Q&A: Is Shipper’s ‘Set-Off’ Against Broker Legal?

Q: As a broker, we handled a prepaid shipment of a pallet of confectionery products being returned from a distributor to the manufacturer. The consignee refused delivery, claiming the candy had been contaminated because it was delivered in a trailer also containing pesticides and fertilizers. The consignee stated that the trailer emitted a strong chemical smell.

The distributor filed a claim with the carrier for the value of the product. The distributor, however, also is withholding payment for that freight invoice and two others as an offset against the unsettled claim.

The carrier is only offering to pay for half of the value of the products because it has paperwork stating that it originally transported the product from the manufacturer to the distributor a year earlier, and therefore claims the product was old and had no resale value.

I’ve received conflicting opinions as to whether the distributor can legally withhold payment of our freight invoice for this shipment as an offset against a claim against the carrier. And I can’t see any legal basis the distributor can use to not pay the other invoices. My contention is that these are completely separate transactions in the eyes of the law, and therefore their withholding payment is woefully unlawful.

Then we come to the carrier’s contention that the product had no resale value. To my mind, the carrier has no scientific basis or evidence to make such a claim. The carrier also says that after the product was refused, it sat in the carrier’s warehouse for approximately a month before being returned to the distributor, and a considerable amount of dust accumulated on top. The distributor claims this made the product further unsalable. My response is that once the product was refused and removed from a clear line of control, it was no longer a salable product anyway.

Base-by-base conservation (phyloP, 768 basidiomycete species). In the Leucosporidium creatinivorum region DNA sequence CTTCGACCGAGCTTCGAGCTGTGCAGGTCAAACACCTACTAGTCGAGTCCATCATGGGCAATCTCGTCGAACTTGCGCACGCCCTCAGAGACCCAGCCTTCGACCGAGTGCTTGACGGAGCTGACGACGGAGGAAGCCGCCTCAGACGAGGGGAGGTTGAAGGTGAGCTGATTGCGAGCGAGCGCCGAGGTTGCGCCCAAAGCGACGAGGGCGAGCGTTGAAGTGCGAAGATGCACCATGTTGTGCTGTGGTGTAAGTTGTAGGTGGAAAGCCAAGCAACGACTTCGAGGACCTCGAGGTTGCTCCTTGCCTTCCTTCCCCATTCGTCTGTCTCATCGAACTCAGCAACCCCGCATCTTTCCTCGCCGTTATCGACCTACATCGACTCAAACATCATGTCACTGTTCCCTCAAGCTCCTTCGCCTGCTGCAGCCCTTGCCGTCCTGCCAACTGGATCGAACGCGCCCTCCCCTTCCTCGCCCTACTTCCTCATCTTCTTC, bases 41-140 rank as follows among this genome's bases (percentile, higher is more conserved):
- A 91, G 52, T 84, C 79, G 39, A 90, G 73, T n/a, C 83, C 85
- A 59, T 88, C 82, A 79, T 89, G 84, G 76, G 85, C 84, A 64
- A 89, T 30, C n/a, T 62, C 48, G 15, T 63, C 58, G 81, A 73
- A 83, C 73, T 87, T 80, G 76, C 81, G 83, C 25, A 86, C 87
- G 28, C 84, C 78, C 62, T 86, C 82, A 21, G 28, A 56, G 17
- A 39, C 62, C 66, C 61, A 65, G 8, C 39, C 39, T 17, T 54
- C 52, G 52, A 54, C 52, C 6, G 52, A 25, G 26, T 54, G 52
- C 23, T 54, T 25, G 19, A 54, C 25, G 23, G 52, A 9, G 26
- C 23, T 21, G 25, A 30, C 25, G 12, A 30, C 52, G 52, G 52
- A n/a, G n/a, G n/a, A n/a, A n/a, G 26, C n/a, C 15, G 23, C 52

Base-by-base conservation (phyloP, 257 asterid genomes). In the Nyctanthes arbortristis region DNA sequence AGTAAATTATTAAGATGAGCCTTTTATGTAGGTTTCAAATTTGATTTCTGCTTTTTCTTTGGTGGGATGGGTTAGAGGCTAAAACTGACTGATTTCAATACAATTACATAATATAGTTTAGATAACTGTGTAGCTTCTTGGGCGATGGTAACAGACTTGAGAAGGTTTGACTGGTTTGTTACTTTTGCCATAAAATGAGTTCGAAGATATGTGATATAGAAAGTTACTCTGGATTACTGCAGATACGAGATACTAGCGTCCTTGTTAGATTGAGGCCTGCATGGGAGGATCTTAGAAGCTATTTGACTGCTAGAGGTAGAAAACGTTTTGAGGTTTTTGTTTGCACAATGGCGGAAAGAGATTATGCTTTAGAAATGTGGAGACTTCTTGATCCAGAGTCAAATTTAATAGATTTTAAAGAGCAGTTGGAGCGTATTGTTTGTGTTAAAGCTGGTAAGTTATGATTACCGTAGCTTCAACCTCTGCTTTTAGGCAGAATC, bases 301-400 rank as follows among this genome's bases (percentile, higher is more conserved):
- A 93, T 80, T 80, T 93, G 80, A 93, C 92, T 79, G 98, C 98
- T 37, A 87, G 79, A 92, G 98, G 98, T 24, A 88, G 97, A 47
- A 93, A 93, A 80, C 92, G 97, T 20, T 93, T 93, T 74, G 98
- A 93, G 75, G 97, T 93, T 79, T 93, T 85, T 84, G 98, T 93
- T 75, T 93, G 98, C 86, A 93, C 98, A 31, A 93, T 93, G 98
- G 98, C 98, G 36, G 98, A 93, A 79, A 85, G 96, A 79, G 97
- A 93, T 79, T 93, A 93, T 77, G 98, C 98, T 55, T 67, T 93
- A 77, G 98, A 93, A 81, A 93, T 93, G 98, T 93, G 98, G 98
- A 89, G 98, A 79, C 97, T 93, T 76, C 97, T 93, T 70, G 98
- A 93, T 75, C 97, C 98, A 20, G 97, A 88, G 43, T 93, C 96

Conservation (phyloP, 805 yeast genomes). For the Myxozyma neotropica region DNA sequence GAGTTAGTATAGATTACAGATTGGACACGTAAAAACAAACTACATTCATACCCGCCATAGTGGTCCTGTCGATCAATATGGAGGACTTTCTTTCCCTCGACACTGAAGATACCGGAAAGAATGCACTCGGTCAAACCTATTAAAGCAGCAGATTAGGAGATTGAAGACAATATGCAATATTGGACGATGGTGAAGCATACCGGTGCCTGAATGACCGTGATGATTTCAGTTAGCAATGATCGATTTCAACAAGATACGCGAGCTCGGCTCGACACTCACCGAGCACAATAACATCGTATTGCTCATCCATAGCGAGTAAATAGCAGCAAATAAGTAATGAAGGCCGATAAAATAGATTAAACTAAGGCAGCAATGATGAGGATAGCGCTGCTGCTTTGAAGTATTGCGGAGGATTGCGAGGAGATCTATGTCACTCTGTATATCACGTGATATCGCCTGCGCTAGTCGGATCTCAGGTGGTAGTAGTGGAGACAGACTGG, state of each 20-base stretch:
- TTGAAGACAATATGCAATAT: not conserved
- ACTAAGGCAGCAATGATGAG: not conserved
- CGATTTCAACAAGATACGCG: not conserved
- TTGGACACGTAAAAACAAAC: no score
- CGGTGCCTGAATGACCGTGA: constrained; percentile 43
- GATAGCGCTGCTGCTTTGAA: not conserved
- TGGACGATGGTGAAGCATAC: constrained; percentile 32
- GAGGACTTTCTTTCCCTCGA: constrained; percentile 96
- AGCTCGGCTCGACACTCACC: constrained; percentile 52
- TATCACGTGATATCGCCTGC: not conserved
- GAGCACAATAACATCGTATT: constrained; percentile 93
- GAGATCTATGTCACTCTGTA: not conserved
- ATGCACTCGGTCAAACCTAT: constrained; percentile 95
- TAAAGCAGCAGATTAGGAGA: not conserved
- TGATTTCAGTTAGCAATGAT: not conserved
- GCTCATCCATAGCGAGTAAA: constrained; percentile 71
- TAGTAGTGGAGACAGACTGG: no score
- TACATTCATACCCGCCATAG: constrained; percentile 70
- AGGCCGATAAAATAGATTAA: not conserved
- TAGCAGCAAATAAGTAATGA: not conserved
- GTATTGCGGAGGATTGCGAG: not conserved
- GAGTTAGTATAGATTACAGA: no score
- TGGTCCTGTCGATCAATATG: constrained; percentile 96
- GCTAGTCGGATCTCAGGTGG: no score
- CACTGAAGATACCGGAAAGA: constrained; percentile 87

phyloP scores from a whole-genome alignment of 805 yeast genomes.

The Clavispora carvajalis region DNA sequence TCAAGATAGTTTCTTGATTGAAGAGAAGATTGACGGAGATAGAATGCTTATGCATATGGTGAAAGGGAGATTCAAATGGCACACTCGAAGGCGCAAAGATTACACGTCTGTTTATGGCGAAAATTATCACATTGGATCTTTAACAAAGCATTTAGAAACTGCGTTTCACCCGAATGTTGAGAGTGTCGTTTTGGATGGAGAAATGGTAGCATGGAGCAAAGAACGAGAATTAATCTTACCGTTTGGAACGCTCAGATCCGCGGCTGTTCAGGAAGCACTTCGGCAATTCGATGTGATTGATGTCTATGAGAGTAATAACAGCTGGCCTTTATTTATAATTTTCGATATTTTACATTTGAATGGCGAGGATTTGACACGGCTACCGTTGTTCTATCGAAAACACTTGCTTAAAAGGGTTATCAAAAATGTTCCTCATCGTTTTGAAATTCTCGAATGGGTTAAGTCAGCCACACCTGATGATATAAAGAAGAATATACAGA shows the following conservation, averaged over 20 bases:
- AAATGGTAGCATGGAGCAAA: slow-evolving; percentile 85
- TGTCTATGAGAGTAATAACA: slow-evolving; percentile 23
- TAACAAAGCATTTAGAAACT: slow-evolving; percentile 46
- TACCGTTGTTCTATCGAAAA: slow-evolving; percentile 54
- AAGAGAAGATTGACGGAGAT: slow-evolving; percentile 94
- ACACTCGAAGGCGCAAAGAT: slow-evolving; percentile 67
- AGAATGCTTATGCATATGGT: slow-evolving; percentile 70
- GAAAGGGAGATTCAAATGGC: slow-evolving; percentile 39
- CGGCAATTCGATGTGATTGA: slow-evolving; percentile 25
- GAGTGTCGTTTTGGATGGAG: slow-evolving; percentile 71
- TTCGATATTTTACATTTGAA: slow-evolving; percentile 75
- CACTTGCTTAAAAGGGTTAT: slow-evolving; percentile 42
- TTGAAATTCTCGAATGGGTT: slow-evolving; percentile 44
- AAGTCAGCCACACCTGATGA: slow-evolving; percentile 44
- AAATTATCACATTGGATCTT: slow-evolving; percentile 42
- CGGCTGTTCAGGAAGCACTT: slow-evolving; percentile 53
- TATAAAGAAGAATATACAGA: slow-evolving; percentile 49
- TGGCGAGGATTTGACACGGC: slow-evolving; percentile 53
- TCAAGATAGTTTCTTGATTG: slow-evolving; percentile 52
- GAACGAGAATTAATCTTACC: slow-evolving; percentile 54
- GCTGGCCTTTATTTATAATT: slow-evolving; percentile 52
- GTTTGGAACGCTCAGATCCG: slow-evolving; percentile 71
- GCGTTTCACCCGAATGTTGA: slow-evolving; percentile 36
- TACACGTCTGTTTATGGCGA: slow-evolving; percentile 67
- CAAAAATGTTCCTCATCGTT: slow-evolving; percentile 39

I also have an issue with the consignee’s contention that the product was contaminated while being transported. I question how a pallet of product could be packaged so well that sitting for more than a year in the distributor’s facility wouldn’t harm it, yet at the same time was so poorly packaged that riding in a trailer for a few hours along with pesticides and fertilizers that were properly separated according to federal regulations would harm it because the fumes leaked in.

So, how am I doing as a novice legal beagle? I really look forward to how you slice up these mangled issues.

 

A: They’re not that badly mangled. First, the shipper is simply seeking to exercise its right of “set-off” — deducting money it owes from money that it’s owed. The specific invoices it singles out for this aren’t important; it’s the dollar amount that matters.

The Supreme Court has specifically OK’d this, noting that any creditor has the right “to apply the unappropriated monies of his debtor, in his hands, in extinguishment of the debts due to him”; U.S. v. Munsey Trust Co., 332 U.S. 234, 239 (1947). And there are numerous cases ratifying the approach in transportation.

Note, however, that the Supreme Court said only that if you owe money to someone else who in turn owes you money, you may set off the two debts. It did not say that if you owe someone money and some third party (other than your creditor) owes you money, you can set those debts off against one another.

Yet the latter is exactly what your misguided shipper is trying to do. It owes you for properly billed freight charges; it contends a carrier you hired to haul its freight owes it for an unsatisfied claim. Those two debts don’t cancel out, because they involve different parties. It should pay you, and seek its remedies against the carrier otherwise.

I wish it the best of British luck in that venture. In its shoes, I’d snatch up the carrier’s 50 percent offer in a heartbeat because I don’t think it has a valid claim.

Never mind how old the candy was or how much dust had accumulated on the boxes. The point is the carrier maintained proper separation of the candy and the chemicals according to federal regulations. There’s a legal presumption that Uncle Sam knows what he’s doing in terms of keeping food products uncontaminated. I don’t care how bad the trailer smelled, the candy’s still officially good — and still, despite your likewise misguided suggestion to the contrary, legally salable.

Don’t quit your day job; but still, you came to the right legal conclusions.

Consultant, author and educator Colin Barrett is president of Barrett Transportation Consultants. Send your questions to him at 5201 Whippoorwill Lane, Johns Island, S.C. 29455; phone, 843-559-1277; e-mail, BarrettTrn@aol.com. Contact him to order the most recent 351-page compiled edition of past Q&A columns, published in 2010.

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